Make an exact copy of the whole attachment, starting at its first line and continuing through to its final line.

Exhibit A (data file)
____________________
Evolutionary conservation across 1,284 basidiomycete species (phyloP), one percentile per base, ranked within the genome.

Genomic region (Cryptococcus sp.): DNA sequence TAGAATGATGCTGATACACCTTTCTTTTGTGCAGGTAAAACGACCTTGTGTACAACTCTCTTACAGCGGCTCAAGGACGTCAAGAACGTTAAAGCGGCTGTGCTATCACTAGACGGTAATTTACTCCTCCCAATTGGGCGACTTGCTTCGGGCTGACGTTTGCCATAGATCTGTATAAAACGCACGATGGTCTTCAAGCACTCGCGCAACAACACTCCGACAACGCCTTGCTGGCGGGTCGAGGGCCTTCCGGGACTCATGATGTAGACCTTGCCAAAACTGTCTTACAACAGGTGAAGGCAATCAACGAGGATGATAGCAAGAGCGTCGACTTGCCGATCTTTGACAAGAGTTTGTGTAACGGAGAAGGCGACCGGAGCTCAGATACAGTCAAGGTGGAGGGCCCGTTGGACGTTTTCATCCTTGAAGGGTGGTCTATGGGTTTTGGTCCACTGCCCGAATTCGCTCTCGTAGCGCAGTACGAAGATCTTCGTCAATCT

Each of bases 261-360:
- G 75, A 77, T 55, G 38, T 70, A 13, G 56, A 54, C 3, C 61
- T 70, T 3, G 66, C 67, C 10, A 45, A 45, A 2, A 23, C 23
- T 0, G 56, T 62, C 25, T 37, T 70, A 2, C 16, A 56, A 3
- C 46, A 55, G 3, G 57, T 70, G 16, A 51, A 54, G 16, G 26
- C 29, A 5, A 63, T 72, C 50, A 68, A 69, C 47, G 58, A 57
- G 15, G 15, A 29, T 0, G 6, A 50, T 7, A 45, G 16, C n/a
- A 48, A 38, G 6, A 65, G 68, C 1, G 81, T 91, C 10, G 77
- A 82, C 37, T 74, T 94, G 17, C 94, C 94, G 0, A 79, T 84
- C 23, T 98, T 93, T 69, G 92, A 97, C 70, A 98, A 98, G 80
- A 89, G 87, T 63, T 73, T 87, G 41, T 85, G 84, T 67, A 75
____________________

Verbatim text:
Evolutionary conservation across 1,284 basidiomycete species (phyloP), one percentile per base, ranked within the genome.

Genomic region (Cryptococcus sp.): DNA sequence TAGAATGATGCTGATACACCTTTCTTTTGTGCAGGTAAAACGACCTTGTGTACAACTCTCTTACAGCGGCTCAAGGACGTCAAGAACGTTAAAGCGGCTGTGCTATCACTAGACGGTAATTTACTCCTCCCAATTGGGCGACTTGCTTCGGGCTGACGTTTGCCATAGATCTGTATAAAACGCACGATGGTCTTCAAGCACTCGCGCAACAACACTCCGACAACGCCTTGCTGGCGGGTCGAGGGCCTTCCGGGACTCATGATGTAGACCTTGCCAAAACTGTCTTACAACAGGTGAAGGCAATCAACGAGGATGATAGCAAGAGCGTCGACTTGCCGATCTTTGACAAGAGTTTGTGTAACGGAGAAGGCGACCGGAGCTCAGATACAGTCAAGGTGGAGGGCCCGTTGGACGTTTTCATCCTTGAAGGGTGGTCTATGGGTTTTGGTCCACTGCCCGAATTCGCTCTCGTAGCGCAGTACGAAGATCTTCGTCAATCT

Each of bases 261-360:
- G 75, A 77, T 55, G 38, T 70, A 13, G 56, A 54, C 3, C 61
- T 70, T 3, G 66, C 67, C 10, A 45, A 45, A 2, A 23, C 23
- T 0, G 56, T 62, C 25, T 37, T 70, A 2, C 16, A 56, A 3
- C 46, A 55, G 3, G 57, T 70, G 16, A 51, A 54, G 16, G 26
- C 29, A 5, A 63, T 72, C 50, A 68, A 69, C 47, G 58, A 57
- G 15, G 15, A 29, T 0, G 6, A 50, T 7, A 45, G 16, C n/a
- A 48, A 38, G 6, A 65, G 68, C 1, G 81, T 91, C 10, G 77
- A 82, C 37, T 74, T 94, G 17, C 94, C 94, G 0, A 79, T 84
- C 23, T 98, T 93, T 69, G 92, A 97, C 70, A 98, A 98, G 80
- A 89, G 87, T 63, T 73, T 87, G 41, T 85, G 84, T 67, A 75